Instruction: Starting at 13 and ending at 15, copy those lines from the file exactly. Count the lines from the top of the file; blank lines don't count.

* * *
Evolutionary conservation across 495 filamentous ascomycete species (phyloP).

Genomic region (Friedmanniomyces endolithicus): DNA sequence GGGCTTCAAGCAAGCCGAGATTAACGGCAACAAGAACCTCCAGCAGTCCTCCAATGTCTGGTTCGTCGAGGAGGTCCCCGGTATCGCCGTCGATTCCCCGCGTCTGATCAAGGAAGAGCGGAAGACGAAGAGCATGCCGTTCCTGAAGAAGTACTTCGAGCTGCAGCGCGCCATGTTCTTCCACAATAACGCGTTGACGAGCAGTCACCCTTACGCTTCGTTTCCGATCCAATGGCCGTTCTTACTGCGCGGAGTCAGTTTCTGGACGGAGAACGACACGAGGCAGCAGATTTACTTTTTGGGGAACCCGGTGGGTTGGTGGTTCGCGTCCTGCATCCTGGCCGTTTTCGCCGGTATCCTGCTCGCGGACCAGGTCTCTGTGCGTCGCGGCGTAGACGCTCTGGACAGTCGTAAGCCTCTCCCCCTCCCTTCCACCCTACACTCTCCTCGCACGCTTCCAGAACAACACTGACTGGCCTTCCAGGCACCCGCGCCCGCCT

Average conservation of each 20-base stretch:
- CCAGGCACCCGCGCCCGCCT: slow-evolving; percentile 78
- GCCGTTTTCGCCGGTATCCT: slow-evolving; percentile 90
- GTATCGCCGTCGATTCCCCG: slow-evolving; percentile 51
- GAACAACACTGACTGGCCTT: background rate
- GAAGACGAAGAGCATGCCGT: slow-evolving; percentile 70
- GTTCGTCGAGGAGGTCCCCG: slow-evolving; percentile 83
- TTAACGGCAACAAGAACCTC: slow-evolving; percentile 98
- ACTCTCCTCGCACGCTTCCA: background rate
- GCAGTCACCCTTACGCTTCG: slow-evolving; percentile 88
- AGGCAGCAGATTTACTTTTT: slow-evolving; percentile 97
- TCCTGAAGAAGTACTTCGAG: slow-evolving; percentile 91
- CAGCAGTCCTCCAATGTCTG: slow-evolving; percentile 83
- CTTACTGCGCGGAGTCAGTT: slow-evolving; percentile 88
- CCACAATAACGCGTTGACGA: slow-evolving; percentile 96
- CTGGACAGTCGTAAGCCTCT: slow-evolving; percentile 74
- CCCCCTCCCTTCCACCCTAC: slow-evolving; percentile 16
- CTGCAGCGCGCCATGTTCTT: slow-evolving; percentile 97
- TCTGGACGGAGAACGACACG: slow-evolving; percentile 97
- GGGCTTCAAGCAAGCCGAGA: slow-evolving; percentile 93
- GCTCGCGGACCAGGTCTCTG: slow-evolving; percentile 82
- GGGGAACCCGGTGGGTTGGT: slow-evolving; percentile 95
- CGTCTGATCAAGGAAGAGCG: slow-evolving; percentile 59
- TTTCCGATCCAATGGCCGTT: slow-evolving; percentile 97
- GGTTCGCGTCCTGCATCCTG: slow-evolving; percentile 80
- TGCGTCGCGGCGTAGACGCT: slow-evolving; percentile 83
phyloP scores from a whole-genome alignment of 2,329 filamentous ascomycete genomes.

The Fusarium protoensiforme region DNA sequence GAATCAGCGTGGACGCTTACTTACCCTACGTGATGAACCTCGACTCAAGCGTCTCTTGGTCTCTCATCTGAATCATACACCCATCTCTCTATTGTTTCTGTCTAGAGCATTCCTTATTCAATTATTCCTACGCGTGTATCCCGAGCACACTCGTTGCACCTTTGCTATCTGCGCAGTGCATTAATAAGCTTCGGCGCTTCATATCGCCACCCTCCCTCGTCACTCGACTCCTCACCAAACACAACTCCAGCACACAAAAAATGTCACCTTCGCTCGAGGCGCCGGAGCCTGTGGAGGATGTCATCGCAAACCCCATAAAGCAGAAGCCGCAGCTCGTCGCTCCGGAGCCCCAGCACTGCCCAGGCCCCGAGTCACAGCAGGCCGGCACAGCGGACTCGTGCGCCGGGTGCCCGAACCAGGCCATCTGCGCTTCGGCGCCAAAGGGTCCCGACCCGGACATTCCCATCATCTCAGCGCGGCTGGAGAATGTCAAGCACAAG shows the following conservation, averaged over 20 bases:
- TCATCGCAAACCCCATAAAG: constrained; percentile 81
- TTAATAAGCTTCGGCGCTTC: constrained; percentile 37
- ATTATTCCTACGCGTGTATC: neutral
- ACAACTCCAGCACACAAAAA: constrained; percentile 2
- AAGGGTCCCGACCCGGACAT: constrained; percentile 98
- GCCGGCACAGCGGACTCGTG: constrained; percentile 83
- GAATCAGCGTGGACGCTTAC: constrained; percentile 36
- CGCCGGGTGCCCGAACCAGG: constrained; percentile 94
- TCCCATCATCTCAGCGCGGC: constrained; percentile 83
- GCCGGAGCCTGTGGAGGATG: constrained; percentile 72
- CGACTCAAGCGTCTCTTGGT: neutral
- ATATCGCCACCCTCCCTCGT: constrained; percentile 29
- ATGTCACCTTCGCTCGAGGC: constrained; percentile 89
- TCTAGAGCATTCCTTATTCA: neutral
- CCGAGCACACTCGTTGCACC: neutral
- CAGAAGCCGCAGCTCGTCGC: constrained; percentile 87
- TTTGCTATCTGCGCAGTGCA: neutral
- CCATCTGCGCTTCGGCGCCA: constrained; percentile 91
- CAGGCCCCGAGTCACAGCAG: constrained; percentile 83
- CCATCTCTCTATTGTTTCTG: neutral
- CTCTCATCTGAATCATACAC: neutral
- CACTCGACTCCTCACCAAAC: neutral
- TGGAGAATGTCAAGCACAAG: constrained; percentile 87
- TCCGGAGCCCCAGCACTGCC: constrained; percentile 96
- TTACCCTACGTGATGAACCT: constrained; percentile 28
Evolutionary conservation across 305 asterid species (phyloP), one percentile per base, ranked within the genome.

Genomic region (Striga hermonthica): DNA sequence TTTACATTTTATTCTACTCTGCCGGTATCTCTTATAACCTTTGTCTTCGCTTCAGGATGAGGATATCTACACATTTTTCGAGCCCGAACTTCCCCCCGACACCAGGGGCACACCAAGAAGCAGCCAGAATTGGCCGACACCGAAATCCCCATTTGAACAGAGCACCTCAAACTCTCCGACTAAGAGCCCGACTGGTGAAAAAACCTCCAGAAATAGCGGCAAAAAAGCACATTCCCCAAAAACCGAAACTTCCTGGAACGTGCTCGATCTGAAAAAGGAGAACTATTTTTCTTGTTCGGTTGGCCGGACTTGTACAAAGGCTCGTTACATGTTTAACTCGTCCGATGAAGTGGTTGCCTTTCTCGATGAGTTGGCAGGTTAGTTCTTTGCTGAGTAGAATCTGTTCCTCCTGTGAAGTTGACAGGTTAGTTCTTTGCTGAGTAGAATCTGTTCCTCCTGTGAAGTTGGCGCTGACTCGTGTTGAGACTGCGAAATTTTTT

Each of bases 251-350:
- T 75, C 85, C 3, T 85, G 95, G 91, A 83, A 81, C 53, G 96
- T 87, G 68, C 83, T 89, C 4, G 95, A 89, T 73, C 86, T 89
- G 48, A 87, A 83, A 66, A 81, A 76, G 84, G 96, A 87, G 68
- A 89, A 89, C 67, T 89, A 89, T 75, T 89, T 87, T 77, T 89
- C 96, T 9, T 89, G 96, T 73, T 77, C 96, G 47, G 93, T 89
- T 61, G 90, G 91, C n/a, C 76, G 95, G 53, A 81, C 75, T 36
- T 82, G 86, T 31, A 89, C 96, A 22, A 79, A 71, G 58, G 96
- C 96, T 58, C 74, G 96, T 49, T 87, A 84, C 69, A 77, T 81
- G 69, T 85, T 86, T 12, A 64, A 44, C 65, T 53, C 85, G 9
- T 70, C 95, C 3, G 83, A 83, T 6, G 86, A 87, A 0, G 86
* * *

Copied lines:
- AGGCAGCAGATTTACTTTTT: slow-evolving; percentile 97
- TCCTGAAGAAGTACTTCGAG: slow-evolving; percentile 91
- CAGCAGTCCTCCAATGTCTG: slow-evolving; percentile 83